Are the people on your training courses delegates or participants? Are they really connecting your content to what they already know and learning, or are they thinking about what they’re going to do at the weekend? Are they just passively listening to information, or are they actively creating, learning and planning for immediate application of learning?
Tip one: Never do for a learner what they can do for themselves.
Follow Dave Meier’s maxim and ‘never do for a learner what they can do for themselves’. For example, never read out a slide or flipchart, always show it and get them to do something with the contents instead.
Tip two: Get outside.
Get people outside whenever you can. The extra oxygen will help their brains and the variety will help them stay alert and the day to go faster. When you’re outside, you could have a group or small group discussions, have a pairs walk discussing an issue, do an experiential learning task, anything.
Tip three: Get a great room and positive people fuel.
Make sure the room that you’re using is large and with plenty of natural light. Make sure there are lots of different seating and standing options for different parts of the workshop. Tables on wheels are good. Favour open windows over air conditioning, and nuts, seeds, fruit and herbal teas over coffee and biscuits.
Tip four: Create interest in the room.
Set up your room with posters, quotes, books, pictures, puzzles that relate to your workshop, anything that might stimulate deeper thinking around the topic. I almost always put ‘Emotion Cards’ on tables and walls to help the room to be stimulating.
Tip five: Get people moving as much as possible.
Design your workshop activities to enable maximum variation between activities where people are sitting, standing, doing physical tasks, working on the wall, working on the floor, walking, jogging!
Tip six: Vary the type of mental activity as much as possible.
Change groupings, seat positions and body positions as much as you can in order to help people challenge their thinking. Vary between solo, paired, small group and large group work as much as you can and between type of mental activity such as discussing, creating, looking at case studies, thinking, taking part, reflecting, analysing, reviewing etc. I design my workshops to have a change in the type of activity both physical and mental at least every 15 minutes!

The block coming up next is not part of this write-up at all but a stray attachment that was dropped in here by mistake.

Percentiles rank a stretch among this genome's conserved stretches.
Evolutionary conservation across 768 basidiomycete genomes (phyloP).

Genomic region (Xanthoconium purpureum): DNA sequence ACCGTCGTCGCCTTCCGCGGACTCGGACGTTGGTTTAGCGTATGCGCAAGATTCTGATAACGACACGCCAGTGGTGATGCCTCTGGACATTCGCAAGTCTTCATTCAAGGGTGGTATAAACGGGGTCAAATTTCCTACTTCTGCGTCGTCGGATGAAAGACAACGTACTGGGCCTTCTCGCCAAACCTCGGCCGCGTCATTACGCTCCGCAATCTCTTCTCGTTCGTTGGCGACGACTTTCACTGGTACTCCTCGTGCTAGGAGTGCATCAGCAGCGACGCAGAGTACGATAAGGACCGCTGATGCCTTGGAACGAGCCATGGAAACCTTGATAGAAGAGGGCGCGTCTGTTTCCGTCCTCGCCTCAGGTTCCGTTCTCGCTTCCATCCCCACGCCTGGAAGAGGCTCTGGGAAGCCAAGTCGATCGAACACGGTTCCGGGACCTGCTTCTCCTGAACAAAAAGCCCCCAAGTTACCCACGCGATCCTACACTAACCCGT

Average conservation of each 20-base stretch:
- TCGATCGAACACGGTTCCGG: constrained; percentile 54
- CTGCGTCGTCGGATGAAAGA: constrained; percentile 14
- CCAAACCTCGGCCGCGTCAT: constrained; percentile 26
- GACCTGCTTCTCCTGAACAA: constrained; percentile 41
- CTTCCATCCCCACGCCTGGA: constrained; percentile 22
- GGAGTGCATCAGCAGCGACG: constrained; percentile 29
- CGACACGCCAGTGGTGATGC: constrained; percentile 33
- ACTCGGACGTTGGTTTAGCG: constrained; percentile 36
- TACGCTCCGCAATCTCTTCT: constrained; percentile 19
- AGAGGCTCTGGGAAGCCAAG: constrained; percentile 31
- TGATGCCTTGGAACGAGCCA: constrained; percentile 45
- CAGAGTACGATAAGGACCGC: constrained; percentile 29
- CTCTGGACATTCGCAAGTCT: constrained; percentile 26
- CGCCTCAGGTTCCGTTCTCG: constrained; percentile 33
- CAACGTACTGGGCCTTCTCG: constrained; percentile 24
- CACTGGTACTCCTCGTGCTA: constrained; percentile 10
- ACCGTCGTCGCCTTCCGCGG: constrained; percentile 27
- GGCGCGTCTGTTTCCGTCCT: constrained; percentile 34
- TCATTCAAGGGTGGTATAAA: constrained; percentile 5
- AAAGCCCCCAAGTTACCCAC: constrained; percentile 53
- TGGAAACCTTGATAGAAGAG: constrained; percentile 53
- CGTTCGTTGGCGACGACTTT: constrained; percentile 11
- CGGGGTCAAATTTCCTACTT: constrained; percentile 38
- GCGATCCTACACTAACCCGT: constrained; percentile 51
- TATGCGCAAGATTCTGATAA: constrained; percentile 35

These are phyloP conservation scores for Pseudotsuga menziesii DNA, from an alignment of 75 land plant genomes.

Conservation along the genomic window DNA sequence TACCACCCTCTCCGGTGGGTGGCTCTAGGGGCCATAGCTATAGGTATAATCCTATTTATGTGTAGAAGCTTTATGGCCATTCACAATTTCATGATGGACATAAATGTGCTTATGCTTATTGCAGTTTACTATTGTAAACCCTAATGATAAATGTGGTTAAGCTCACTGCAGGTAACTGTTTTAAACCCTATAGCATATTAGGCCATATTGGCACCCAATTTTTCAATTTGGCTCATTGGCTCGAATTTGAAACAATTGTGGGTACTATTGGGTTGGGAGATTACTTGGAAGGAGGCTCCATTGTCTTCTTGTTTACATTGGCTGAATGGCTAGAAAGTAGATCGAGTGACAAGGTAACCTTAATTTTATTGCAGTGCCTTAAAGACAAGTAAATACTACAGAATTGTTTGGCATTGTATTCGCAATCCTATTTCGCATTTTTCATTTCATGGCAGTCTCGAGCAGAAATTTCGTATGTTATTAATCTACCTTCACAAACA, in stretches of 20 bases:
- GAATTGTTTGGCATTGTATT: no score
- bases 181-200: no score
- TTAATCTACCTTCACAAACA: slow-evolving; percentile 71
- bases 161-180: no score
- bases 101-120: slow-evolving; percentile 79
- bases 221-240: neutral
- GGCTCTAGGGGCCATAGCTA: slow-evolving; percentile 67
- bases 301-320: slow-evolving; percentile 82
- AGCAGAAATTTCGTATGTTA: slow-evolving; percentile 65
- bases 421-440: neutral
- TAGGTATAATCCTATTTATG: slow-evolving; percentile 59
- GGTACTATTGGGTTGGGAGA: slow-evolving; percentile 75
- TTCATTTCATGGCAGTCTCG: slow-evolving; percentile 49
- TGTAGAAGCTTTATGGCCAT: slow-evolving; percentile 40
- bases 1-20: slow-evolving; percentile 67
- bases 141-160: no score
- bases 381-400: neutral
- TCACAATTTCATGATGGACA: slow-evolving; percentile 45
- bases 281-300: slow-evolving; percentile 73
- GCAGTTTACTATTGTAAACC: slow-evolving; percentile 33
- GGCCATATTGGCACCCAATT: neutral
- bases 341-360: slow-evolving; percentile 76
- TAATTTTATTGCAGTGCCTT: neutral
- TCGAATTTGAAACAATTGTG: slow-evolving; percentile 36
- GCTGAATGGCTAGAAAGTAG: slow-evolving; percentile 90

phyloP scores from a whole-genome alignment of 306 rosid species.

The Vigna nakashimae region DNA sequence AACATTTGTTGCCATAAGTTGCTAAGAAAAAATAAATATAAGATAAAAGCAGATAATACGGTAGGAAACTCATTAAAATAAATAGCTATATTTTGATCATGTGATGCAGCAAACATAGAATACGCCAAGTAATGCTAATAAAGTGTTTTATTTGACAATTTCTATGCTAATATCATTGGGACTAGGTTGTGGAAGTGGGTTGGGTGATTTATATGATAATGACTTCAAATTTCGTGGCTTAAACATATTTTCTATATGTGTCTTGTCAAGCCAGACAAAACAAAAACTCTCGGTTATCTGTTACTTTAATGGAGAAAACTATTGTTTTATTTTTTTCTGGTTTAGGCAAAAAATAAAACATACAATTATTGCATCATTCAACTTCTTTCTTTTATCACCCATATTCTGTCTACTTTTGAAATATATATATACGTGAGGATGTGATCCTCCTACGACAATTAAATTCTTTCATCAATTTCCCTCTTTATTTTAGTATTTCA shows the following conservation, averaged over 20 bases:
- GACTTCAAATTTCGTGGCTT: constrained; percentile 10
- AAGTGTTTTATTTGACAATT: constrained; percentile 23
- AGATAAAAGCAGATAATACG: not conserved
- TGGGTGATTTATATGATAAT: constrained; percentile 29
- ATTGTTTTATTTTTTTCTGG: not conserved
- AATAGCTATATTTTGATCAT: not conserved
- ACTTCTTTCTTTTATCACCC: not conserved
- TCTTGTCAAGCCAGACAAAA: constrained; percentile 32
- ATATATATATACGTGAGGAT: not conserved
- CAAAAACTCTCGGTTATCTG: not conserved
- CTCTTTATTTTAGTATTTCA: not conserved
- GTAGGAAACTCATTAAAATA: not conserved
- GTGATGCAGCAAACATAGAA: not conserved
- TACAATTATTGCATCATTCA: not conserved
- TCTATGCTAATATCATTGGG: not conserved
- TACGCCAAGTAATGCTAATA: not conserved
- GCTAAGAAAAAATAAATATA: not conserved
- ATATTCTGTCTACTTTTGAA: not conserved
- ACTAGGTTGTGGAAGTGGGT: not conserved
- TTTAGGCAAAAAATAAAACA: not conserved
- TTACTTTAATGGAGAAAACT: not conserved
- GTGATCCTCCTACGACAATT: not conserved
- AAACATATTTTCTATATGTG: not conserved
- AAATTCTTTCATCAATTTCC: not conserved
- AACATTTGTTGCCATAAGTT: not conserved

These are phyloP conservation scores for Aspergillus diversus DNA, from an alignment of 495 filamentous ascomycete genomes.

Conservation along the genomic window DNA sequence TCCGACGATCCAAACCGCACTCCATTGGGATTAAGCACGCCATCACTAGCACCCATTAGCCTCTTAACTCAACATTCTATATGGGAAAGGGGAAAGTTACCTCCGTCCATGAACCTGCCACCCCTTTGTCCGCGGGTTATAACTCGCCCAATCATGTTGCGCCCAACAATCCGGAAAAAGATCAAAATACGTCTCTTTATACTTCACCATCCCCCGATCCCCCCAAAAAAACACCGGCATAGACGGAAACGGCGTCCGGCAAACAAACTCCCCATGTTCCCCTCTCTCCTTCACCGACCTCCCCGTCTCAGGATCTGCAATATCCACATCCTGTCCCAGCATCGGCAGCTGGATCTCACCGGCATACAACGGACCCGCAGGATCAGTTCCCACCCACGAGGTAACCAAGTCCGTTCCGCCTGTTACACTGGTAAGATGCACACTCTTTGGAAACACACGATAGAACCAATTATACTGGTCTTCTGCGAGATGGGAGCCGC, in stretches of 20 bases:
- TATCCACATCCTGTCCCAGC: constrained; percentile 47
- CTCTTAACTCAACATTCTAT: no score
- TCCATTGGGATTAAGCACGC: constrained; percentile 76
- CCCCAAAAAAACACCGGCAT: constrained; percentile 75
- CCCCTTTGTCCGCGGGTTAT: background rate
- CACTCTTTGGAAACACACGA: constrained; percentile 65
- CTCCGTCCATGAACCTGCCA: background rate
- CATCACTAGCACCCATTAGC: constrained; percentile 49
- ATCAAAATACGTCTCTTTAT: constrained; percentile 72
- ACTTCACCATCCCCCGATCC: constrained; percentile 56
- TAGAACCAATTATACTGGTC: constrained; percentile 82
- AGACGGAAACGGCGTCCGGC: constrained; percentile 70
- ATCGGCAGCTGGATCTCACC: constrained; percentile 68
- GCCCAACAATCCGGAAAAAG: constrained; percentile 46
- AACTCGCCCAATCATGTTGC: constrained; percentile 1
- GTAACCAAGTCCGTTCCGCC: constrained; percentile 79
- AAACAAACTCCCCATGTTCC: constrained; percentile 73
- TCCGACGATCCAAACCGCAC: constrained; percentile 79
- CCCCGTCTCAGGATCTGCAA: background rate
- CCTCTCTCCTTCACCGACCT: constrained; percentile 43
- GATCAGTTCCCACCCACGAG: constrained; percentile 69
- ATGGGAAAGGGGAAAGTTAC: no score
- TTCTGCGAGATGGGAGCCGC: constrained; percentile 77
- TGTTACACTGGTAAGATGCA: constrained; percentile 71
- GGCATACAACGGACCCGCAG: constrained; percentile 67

Tip seven: Do not present models!
Models will often seem meaningless unless people truly need to engage with them. Use a variety of methods to introduce and explore models such as giving individuals cards and getting them to behave like particular aspects of a model, giving groups part of a model and asking them to build something that makes sense to them and their experiences on the floor or wall, getting groups to design their own model to make sense of a particular situation. You can also create models physically using the people on the workshop, or use the four corners of the room to explore four-box models.
Tip eight: Use experiential tools carefully to provide maximum relevance to their working environment.
Before using an experiential task, think carefully about the best use of it to create the learning points you are after or the best possible lead in to a particular concept. Think about the name you will give the exercise, the roles people should take, the objective you should give and the rules that will affect how the exercise runs. Review actively and creatively using different methods every time and plenty of physical movement and allow space for them to develop metaphors and learning points from exercises that are meaningful to them.
Tip nine: Take full advantage of having a group of people in the same room at the same time.
Your workshop is not an e-learning module so make sure that you absolutely maximise group interaction. If you’re presenting and they’re listening, they might as well be on a webinar and there’s plenty of great research that points to that being nowhere near as effective. People are social animals and many learn best through discussion so I try to have at least 60% of the workshop taken up by group tasks, pairs work and group work.
Tip ten: Make sure you’re truly engaged and learning too!.
If you’re repeating things you’ve said before, you’ll be boring yourself and probably them. I have a rule that at least 25% of the content of any workshop has to be activity that I’ve never done before. That keeps me on my toes and engaged and interested in what’s working best and how it’s going down. Although I believe in meticulous preparation and a large amount of kit to help me (pinpoint boards, pictures, playdough, post its, pre-prepared laminated cards, things in envelopes etc.) I also believe that when you’re truly immersed in running the workshop, you quite often come up with better ways of helping people to engage in the content ‘on the hoof’. If you’ve got time to make phone calls to other clients in your lunch break, then in my opinion, you’re doing something wrong!
Following the tips above takes quite a bit more preparation time for your workshops, but pays off massively in terms of not only learner engagement, but the impact of the workshop on their working lives. The style of workshop described above will help people stay more alert and engaged and will also enable more of the material to permeate their longer-term memory. If you add to that getting them to really think about and make public commitments as to what they’re going to do as a result of the workshop then you’ll be delighted by your evaluation results at all levels.